Short-feedback loops: Students now practice examples of their own, set from the screen; each example is a short-answer form. For each one, students Show Call or respond with the Show Me whiteboard routine so the teacher can check for early success. Corrective feedback is offered; difficulties are discussed.
More extended practice. Now students engage in more extended guided practice, with a task containing repeat examples with gradual variation and difficulty incline. For a writing lesson, this is a more extended written section. During this period, the teacher circulates actively, looking to see that the new learning is being applied successfully around the room.
Students also engage in some self assessment, with responses sampled by the teacher. Which ones did you get wrong? The teacher evaluates students’ responses to make the key decision: Are we ready to move to independent practice OR do I need to reteach and reconsolidate more elements of the material, with more guided practice first?
Phase 5: Independent Practice
When ready, students now apply their new learning to a phase of independent practice -working for 10 or more minutes on a series of questions or a writing task, on their own. Anticipating that students will now diverge according to their fluency and confidence, the task is designed with some key features:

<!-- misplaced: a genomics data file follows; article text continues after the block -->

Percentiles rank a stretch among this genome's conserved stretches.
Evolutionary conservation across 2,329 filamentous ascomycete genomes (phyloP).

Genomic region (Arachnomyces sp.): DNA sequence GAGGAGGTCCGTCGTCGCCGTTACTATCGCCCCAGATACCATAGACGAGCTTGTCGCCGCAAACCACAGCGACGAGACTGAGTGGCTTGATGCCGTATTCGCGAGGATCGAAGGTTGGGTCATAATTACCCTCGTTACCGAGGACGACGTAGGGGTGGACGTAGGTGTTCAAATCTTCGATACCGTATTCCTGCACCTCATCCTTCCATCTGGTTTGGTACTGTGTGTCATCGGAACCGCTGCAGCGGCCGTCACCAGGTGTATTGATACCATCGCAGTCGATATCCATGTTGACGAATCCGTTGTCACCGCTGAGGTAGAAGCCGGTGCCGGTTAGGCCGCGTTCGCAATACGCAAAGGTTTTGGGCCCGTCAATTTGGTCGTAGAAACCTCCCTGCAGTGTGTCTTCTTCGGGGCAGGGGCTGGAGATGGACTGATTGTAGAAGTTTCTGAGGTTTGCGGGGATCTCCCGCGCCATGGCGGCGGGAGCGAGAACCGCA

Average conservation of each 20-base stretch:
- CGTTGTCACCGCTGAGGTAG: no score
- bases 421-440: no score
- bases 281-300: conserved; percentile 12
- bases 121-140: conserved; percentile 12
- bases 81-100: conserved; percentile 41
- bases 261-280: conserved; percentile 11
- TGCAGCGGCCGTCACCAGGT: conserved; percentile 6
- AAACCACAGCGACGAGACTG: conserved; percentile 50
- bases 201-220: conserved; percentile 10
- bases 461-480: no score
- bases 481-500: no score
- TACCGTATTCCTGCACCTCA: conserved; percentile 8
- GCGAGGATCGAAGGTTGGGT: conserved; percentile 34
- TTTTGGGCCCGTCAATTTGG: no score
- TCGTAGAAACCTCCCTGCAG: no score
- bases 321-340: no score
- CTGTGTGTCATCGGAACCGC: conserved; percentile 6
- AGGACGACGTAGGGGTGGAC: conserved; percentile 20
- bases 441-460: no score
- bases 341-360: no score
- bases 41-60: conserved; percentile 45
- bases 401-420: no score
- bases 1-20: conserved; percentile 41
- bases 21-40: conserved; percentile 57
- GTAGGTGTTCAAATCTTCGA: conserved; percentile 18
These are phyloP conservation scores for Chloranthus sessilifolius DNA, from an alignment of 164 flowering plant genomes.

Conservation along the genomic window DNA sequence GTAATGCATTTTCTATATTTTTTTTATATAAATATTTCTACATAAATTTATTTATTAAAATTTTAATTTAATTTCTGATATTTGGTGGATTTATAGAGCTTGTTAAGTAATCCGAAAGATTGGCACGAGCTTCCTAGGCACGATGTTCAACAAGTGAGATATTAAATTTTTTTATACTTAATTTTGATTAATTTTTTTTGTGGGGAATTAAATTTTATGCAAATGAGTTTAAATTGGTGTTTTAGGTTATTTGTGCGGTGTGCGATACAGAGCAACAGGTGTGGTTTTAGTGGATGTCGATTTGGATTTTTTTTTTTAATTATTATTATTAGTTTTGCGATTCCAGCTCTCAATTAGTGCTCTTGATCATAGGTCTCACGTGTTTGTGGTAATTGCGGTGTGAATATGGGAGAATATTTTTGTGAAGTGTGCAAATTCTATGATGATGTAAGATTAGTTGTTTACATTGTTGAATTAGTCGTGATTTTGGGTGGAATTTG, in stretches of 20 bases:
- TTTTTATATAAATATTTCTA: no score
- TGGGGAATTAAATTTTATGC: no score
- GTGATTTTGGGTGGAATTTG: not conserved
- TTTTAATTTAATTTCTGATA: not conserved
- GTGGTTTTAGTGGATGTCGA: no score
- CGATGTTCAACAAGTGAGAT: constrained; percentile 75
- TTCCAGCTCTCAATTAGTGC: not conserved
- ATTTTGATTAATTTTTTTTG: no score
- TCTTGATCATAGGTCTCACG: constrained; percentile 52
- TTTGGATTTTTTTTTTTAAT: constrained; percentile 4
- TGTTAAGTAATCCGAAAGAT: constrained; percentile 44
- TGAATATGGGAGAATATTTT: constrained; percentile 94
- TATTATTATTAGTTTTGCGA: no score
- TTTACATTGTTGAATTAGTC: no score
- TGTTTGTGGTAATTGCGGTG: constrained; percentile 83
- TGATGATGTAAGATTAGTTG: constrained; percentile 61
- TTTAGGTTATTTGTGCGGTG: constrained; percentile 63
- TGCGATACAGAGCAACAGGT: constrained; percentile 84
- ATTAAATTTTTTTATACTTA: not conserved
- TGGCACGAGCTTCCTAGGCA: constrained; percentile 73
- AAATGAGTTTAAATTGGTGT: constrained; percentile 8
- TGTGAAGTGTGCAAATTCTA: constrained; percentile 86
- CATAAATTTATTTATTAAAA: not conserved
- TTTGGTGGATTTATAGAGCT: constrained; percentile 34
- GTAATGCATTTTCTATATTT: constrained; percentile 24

- Tiered scaffolds: students can access the task with more or less support as required
- A gradient of increasing difficulty: there are opportunities to jump forward or to include more complex elements; there are additional practice questions available at various levels.
Sustained attention. The teacher is active in supervision to support students’ sustained attention without interrupting the Golden Silence of independent study – providing time cues, prompts and scaffolds in a non-intrusive way with key students that need them.
Phase 6: Review and Consolidate.
The practice phase leads into a stock-taking consolidation phase. Here the teacher selects samples of student work and seeks to establish how well the key learning goals have been met – to support planning for the next lesson.
Show call. Students are invited to share their answers or their work completed during independent practice. This could via reading aloud, showcasing under the visualiser or a gather around routine. Peer Critique helps to engage students in applying the success criteria they’re in the process of learning.